In order to provide an objective picture of the disproportionate economic burden of tobacco use for African American Californians, the UCSF team assessed data from 2002, including health care costs related to smoking and productivity losses from smoking-caused mortality. Study findings are published in the January 2010 issue of the “American Journal of Public Health.”
“California has one of the most comprehensive tobacco control programs in the world, and smoking prevalence in the state has been declining steadily as a result. However, not all Californians have benefited equally from these efforts,” said lead author Wendy Max, PhD, professor-in-residence of health economics and co-director of the UCSF Institute for Health & Aging, School of Nursing. “Hopefully these data can be used to strengthen tobacco control programs and smoking cessation efforts throughout African American communities.”
Researchers analyzed smoking-attributable costs for diseases, such as cancer and cardiovascular disease, for which incidence is identified in the 2004 US Surgeon General Report as causally related to cigarette smoking. They focused on expenditures for ambulatory care, prescription drugs, inpatient care, and home health care. The team also assessed smoking-attributable mortality for Californians aged 35 years and older using three measures: deaths, years of potential life lost, and productivity losses.
• African Americans lose more years (16.3) of life per death than other Californians (12.5 years) due to smoking-attributable causes. A total of 3013 African American Californians died of smoking-attributable illness in 2002, representing a loss of over 49,000 years of life and $784 million in productivity.
• Adult smoking prevalence in 2002 for African Americans was 19.3 percent compared with 15.4 percent for all Californians.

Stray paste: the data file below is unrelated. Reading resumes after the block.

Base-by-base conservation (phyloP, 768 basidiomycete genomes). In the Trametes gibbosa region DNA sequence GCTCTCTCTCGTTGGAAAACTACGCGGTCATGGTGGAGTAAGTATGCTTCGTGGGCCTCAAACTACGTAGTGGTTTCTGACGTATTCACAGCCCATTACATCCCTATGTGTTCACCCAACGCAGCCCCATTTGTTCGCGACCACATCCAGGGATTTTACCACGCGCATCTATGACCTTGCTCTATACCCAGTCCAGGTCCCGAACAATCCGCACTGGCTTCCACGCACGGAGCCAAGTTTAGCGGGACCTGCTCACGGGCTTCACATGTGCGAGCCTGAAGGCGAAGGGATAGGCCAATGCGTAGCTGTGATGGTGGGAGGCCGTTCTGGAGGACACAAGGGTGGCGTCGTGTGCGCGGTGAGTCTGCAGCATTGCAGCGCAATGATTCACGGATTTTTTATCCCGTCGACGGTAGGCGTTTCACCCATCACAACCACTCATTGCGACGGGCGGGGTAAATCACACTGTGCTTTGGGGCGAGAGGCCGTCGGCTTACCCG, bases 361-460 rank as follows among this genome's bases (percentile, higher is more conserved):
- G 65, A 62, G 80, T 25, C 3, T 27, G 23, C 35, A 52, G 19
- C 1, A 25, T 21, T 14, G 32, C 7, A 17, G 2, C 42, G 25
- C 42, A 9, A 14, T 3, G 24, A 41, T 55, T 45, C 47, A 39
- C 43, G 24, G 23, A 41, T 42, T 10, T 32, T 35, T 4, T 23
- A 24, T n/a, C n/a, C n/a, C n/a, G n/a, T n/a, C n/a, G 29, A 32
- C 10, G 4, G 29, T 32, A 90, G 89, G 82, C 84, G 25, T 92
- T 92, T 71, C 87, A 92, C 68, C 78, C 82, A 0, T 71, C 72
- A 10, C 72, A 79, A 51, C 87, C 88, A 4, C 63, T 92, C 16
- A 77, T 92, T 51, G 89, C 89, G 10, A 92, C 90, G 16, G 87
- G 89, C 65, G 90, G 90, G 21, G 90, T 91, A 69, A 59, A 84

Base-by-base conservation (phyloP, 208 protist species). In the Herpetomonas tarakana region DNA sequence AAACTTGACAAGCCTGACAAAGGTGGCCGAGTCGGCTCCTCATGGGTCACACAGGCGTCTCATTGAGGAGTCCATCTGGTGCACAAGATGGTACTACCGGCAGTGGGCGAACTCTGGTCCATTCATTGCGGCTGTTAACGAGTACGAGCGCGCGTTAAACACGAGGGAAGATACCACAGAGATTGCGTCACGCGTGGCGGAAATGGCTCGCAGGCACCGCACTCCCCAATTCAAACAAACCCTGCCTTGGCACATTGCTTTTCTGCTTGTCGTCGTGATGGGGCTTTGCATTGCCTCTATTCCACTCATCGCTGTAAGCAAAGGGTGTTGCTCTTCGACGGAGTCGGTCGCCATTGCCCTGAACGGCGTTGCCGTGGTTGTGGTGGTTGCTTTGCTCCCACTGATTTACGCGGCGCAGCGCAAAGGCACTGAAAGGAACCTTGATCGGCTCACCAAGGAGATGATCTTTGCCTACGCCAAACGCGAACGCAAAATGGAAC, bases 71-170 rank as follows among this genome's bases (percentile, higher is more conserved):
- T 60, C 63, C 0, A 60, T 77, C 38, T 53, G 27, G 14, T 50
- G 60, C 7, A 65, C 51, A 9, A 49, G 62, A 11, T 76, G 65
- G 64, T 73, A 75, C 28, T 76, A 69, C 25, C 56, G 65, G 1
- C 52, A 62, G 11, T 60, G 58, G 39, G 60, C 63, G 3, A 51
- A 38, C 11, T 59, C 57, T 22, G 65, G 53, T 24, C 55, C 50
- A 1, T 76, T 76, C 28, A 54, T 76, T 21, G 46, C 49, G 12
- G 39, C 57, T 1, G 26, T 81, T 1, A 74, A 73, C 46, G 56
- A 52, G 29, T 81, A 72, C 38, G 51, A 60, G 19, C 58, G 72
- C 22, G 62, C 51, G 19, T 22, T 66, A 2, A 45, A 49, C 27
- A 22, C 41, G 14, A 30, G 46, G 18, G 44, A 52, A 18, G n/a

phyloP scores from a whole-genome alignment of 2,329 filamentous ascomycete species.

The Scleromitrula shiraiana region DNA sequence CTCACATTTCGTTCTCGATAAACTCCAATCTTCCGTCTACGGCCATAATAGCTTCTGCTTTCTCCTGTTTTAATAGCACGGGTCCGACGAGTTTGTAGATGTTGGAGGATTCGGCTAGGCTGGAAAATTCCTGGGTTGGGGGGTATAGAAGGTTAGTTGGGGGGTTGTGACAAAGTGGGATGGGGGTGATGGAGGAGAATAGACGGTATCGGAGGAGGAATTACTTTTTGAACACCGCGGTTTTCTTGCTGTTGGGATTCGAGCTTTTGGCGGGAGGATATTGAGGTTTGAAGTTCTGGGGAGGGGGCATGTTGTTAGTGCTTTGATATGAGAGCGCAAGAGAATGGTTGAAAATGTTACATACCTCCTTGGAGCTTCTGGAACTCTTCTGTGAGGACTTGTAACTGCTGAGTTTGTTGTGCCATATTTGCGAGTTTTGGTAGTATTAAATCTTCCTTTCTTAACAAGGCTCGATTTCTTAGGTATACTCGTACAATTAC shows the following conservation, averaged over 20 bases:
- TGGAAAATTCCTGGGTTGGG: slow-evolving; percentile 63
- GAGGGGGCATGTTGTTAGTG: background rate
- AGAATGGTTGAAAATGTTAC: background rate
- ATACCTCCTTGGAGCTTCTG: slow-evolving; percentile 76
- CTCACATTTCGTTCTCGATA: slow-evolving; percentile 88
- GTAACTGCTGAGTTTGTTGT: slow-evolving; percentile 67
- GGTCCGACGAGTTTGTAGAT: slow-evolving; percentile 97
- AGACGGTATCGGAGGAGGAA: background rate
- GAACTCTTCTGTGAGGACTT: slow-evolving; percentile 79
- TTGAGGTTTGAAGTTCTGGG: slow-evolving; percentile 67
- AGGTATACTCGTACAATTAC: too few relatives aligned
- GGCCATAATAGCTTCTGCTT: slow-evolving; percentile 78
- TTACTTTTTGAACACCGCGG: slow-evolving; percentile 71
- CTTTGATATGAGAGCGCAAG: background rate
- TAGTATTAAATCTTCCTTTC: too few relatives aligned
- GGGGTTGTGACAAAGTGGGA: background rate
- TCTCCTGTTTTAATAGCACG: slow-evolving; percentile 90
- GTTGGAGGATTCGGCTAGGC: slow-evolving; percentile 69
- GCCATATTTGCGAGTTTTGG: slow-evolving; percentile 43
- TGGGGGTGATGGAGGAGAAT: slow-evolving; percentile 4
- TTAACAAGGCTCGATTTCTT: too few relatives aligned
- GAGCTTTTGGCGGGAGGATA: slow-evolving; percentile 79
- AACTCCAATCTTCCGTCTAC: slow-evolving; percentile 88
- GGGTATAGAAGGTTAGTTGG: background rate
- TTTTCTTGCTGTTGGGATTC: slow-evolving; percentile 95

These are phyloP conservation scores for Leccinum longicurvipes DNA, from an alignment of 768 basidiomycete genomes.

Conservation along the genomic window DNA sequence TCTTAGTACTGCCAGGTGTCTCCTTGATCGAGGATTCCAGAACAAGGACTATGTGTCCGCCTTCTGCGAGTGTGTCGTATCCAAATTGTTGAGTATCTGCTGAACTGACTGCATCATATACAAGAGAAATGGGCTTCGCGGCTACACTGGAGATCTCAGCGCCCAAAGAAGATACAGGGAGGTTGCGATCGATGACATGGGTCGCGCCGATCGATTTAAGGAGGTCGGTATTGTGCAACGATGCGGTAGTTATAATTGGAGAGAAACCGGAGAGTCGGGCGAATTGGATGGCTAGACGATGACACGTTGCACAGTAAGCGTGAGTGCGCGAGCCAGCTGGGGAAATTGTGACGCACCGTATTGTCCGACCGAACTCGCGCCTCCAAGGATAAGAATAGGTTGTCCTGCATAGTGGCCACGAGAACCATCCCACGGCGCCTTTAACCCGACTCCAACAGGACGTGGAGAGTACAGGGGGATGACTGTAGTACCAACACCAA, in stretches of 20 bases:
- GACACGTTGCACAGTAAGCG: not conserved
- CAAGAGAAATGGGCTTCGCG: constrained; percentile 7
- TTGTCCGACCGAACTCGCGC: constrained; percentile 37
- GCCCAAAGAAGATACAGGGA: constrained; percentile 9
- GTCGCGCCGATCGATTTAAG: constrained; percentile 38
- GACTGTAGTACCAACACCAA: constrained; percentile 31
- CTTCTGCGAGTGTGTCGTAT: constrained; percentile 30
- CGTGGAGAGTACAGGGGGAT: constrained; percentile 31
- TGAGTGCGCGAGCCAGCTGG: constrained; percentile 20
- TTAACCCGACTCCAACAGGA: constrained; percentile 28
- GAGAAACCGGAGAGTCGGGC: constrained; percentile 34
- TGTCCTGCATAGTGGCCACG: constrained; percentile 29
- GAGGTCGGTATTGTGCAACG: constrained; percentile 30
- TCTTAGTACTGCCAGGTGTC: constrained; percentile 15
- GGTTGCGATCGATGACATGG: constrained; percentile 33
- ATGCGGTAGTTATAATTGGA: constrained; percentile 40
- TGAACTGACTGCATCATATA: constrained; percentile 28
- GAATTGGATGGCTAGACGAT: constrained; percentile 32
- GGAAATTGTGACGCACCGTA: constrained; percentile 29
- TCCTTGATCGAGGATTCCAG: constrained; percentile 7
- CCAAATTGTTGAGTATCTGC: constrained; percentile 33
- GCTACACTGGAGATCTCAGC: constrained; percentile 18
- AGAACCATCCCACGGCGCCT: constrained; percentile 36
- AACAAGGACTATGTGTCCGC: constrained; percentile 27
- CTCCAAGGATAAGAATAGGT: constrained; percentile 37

• The total cost of smoking for the African American community amounted to $1.4 billion in 2002, or $1.8 billion in 2008 dollars.
“It is clear that we need to tailor more tobacco control programs to African Americans in California,” said Max. “In addition, there exists a long history of tobacco industry promotions and economic support targeted to certain ethnic groups, particularly African Americans and Hispanics. I would encourage these communities to carefully consider the benefits of such programs in light of the tremendous economic and human costs.”
The study included a national advisory panel of members of African American and Hispanic community organizations. Panelists advised the study team on the application of research models and are helping disseminate findings throughout California communities.
Co-authors are Hai-Yen Sung, PhD; Lue-Yen Tucker, BA; and Brad Stark, BA; all with the UCSF Institute for Health & Aging, School of Nursing at the time of the study. The research was supported by funds from the Tobacco-Related Disease Research Program of the University of California.
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